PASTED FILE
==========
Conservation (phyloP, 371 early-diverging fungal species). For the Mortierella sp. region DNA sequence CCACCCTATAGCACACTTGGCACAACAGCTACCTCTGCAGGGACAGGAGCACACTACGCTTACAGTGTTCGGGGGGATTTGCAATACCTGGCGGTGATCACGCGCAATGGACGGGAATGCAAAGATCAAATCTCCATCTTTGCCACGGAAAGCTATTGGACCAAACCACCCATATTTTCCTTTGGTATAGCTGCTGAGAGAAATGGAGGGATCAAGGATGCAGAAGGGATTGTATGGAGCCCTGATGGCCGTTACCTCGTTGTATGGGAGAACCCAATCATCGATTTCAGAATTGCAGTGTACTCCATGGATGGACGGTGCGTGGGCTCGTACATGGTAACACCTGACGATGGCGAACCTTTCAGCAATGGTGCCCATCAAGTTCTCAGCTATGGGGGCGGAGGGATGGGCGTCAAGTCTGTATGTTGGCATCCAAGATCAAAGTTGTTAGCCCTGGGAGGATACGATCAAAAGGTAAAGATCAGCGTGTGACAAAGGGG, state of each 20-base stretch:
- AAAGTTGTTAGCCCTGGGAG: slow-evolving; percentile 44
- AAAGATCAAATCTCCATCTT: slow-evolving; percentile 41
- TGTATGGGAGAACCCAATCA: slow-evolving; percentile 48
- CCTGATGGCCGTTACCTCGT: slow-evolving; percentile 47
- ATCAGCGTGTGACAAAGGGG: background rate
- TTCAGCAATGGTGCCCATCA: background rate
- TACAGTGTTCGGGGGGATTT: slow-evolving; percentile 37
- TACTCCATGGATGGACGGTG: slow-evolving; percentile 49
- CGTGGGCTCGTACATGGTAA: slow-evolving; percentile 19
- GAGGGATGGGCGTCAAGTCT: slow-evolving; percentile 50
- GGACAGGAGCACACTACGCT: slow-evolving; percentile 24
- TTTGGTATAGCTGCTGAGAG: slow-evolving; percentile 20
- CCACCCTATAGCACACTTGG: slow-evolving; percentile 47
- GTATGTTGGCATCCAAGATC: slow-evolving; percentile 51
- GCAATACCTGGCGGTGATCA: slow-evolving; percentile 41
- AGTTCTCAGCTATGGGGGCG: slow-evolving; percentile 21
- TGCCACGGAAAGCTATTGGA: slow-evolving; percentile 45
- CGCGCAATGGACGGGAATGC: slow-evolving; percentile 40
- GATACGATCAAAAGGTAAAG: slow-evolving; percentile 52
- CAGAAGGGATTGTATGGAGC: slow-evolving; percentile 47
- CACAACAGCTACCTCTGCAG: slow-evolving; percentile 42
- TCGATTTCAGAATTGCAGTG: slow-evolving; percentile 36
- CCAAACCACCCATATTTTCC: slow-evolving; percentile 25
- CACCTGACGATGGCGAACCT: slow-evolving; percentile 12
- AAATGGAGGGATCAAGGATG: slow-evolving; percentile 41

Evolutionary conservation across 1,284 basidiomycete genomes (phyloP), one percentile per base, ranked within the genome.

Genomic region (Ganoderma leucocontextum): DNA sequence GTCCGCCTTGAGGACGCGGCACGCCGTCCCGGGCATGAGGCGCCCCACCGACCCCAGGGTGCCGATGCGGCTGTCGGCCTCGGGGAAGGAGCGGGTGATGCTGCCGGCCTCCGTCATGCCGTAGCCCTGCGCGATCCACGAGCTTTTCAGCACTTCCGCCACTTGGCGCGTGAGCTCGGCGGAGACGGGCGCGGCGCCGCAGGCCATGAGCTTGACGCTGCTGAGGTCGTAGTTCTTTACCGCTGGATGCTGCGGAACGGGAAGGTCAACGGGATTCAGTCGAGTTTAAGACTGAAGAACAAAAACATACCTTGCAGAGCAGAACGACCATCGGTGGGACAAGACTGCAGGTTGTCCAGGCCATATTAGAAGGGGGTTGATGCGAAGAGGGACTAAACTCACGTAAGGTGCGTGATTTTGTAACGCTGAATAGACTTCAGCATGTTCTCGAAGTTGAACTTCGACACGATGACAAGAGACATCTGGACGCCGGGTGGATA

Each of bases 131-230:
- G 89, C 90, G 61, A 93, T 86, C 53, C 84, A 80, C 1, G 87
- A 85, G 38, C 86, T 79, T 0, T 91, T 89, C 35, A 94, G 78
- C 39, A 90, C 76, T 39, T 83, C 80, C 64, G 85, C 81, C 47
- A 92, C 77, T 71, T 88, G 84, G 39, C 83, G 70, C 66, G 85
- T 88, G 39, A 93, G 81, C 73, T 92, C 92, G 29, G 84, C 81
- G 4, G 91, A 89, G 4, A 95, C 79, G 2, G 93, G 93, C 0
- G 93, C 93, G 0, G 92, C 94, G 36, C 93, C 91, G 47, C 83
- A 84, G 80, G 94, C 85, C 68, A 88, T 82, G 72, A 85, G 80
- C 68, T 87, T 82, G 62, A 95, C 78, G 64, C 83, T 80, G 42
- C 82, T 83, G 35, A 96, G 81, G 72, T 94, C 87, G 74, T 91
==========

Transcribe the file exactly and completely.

Conservation (phyloP, 371 early-diverging fungal species). For the Mortierella sp. region DNA sequence CCACCCTATAGCACACTTGGCACAACAGCTACCTCTGCAGGGACAGGAGCACACTACGCTTACAGTGTTCGGGGGGATTTGCAATACCTGGCGGTGATCACGCGCAATGGACGGGAATGCAAAGATCAAATCTCCATCTTTGCCACGGAAAGCTATTGGACCAAACCACCCATATTTTCCTTTGGTATAGCTGCTGAGAGAAATGGAGGGATCAAGGATGCAGAAGGGATTGTATGGAGCCCTGATGGCCGTTACCTCGTTGTATGGGAGAACCCAATCATCGATTTCAGAATTGCAGTGTACTCCATGGATGGACGGTGCGTGGGCTCGTACATGGTAACACCTGACGATGGCGAACCTTTCAGCAATGGTGCCCATCAAGTTCTCAGCTATGGGGGCGGAGGGATGGGCGTCAAGTCTGTATGTTGGCATCCAAGATCAAAGTTGTTAGCCCTGGGAGGATACGATCAAAAGGTAAAGATCAGCGTGTGACAAAGGGG, state of each 20-base stretch:
- AAAGTTGTTAGCCCTGGGAG: slow-evolving; percentile 44
- AAAGATCAAATCTCCATCTT: slow-evolving; percentile 41
- TGTATGGGAGAACCCAATCA: slow-evolving; percentile 48
- CCTGATGGCCGTTACCTCGT: slow-evolving; percentile 47
- ATCAGCGTGTGACAAAGGGG: background rate
- TTCAGCAATGGTGCCCATCA: background rate
- TACAGTGTTCGGGGGGATTT: slow-evolving; percentile 37
- TACTCCATGGATGGACGGTG: slow-evolving; percentile 49
- CGTGGGCTCGTACATGGTAA: slow-evolving; percentile 19
- GAGGGATGGGCGTCAAGTCT: slow-evolving; percentile 50
- GGACAGGAGCACACTACGCT: slow-evolving; percentile 24
- TTTGGTATAGCTGCTGAGAG: slow-evolving; percentile 20
- CCACCCTATAGCACACTTGG: slow-evolving; percentile 47
- GTATGTTGGCATCCAAGATC: slow-evolving; percentile 51
- GCAATACCTGGCGGTGATCA: slow-evolving; percentile 41
- AGTTCTCAGCTATGGGGGCG: slow-evolving; percentile 21
- TGCCACGGAAAGCTATTGGA: slow-evolving; percentile 45
- CGCGCAATGGACGGGAATGC: slow-evolving; percentile 40
- GATACGATCAAAAGGTAAAG: slow-evolving; percentile 52
- CAGAAGGGATTGTATGGAGC: slow-evolving; percentile 47
- CACAACAGCTACCTCTGCAG: slow-evolving; percentile 42
- TCGATTTCAGAATTGCAGTG: slow-evolving; percentile 36
- CCAAACCACCCATATTTTCC: slow-evolving; percentile 25
- CACCTGACGATGGCGAACCT: slow-evolving; percentile 12
- AAATGGAGGGATCAAGGATG: slow-evolving; percentile 41

Evolutionary conservation across 1,284 basidiomycete genomes (phyloP), one percentile per base, ranked within the genome.

Genomic region (Ganoderma leucocontextum): DNA sequence GTCCGCCTTGAGGACGCGGCACGCCGTCCCGGGCATGAGGCGCCCCACCGACCCCAGGGTGCCGATGCGGCTGTCGGCCTCGGGGAAGGAGCGGGTGATGCTGCCGGCCTCCGTCATGCCGTAGCCCTGCGCGATCCACGAGCTTTTCAGCACTTCCGCCACTTGGCGCGTGAGCTCGGCGGAGACGGGCGCGGCGCCGCAGGCCATGAGCTTGACGCTGCTGAGGTCGTAGTTCTTTACCGCTGGATGCTGCGGAACGGGAAGGTCAACGGGATTCAGTCGAGTTTAAGACTGAAGAACAAAAACATACCTTGCAGAGCAGAACGACCATCGGTGGGACAAGACTGCAGGTTGTCCAGGCCATATTAGAAGGGGGTTGATGCGAAGAGGGACTAAACTCACGTAAGGTGCGTGATTTTGTAACGCTGAATAGACTTCAGCATGTTCTCGAAGTTGAACTTCGACACGATGACAAGAGACATCTGGACGCCGGGTGGATA

Each of bases 131-230:
- G 89, C 90, G 61, A 93, T 86, C 53, C 84, A 80, C 1, G 87
- A 85, G 38, C 86, T 79, T 0, T 91, T 89, C 35, A 94, G 78
- C 39, A 90, C 76, T 39, T 83, C 80, C 64, G 85, C 81, C 47
- A 92, C 77, T 71, T 88, G 84, G 39, C 83, G 70, C 66, G 85
- T 88, G 39, A 93, G 81, C 73, T 92, C 92, G 29, G 84, C 81
- G 4, G 91, A 89, G 4, A 95, C 79, G 2, G 93, G 93, C 0
- G 93, C 93, G 0, G 92, C 94, G 36, C 93, C 91, G 47, C 83
- A 84, G 80, G 94, C 85, C 68, A 88, T 82, G 72, A 85, G 80
- C 68, T 87, T 82, G 62, A 95, C 78, G 64, C 83, T 80, G 42
- C 82, T 83, G 35, A 96, G 81, G 72, T 94, C 87, G 74, T 91